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@mazie

There are several ways to evaluate a company's leverage ratios. Here are a few common methods:

- Debt-to-Equity Ratio: This ratio compares a company's total debt to its shareholders' equity. It is calculated by dividing total debt by total equity. A higher debt-to-equity ratio indicates higher financial risk, as it means the company has a significant amount of debt compared to its equity.
- Debt Ratio: This ratio measures the proportion of a company's assets that are financed by debt. It is calculated by dividing total debt by total assets. A higher debt ratio suggests a higher reliance on debt to finance operations, which can indicate increased financial risk.
- Interest Coverage Ratio: This ratio evaluates a company's ability to meet interest payments on its debt. It is calculated by dividing the company's earnings before interest and taxes (EBIT) by its interest expense. A higher interest coverage ratio signifies a better ability to cover interest payments and suggests lower financial risk.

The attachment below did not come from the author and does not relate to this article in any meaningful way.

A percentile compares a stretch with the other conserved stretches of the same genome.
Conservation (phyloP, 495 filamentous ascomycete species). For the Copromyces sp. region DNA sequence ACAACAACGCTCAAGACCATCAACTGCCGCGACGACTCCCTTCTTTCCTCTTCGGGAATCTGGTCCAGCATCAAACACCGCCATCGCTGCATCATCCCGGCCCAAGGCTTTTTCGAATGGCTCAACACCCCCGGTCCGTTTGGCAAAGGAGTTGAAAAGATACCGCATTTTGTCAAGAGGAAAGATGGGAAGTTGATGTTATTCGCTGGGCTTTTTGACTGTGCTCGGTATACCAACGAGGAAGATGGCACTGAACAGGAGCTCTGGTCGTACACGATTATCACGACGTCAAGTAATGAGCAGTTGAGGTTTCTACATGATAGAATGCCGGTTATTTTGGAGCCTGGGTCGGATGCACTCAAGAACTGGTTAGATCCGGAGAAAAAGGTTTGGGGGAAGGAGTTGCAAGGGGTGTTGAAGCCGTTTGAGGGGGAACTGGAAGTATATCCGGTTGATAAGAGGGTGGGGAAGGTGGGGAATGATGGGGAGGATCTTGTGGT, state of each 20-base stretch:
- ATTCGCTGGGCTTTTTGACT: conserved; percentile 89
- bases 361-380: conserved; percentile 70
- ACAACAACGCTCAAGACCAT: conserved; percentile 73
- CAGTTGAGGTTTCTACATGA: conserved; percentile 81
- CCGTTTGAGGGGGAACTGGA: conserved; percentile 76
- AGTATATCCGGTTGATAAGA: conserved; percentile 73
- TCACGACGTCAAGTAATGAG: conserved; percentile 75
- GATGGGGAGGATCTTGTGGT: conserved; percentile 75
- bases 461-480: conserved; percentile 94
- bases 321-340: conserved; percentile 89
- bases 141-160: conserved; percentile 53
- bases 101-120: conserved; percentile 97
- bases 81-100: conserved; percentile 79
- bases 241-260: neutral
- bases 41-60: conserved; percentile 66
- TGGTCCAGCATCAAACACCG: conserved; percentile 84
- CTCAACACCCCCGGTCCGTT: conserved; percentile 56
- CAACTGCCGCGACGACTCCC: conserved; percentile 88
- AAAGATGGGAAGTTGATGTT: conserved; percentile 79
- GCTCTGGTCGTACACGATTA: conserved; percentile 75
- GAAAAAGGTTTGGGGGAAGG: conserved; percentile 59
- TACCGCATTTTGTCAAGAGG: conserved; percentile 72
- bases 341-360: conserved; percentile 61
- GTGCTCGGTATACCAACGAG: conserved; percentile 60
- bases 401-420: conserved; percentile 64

- Debt-to-Capital Ratio: This ratio examines the proportion of a company's capital structure that is financed by debt. It is calculated by dividing total debt by the sum of total debt and total equity. A higher debt-to-capital ratio indicates a higher level of debt relative to the company's total capital.
- Debt Service Coverage Ratio: This ratio determines a company's ability to meet its debt obligations, including interest and principal repayments. It is calculated by dividing a company's operating income by its total debt service (principal and interest payments). A higher debt service coverage ratio indicates a better ability to service its debt.
- Equity Ratio: This ratio measures the proportion of a company's assets that are financed by equity. It is calculated by dividing total equity by total assets. A higher equity ratio suggests lower reliance on debt and lower financial risk.

It is essential to evaluate these ratios in conjunction with industry benchmarks and consider the specific circumstances and nature of the company's operations for a more comprehensive analysis.

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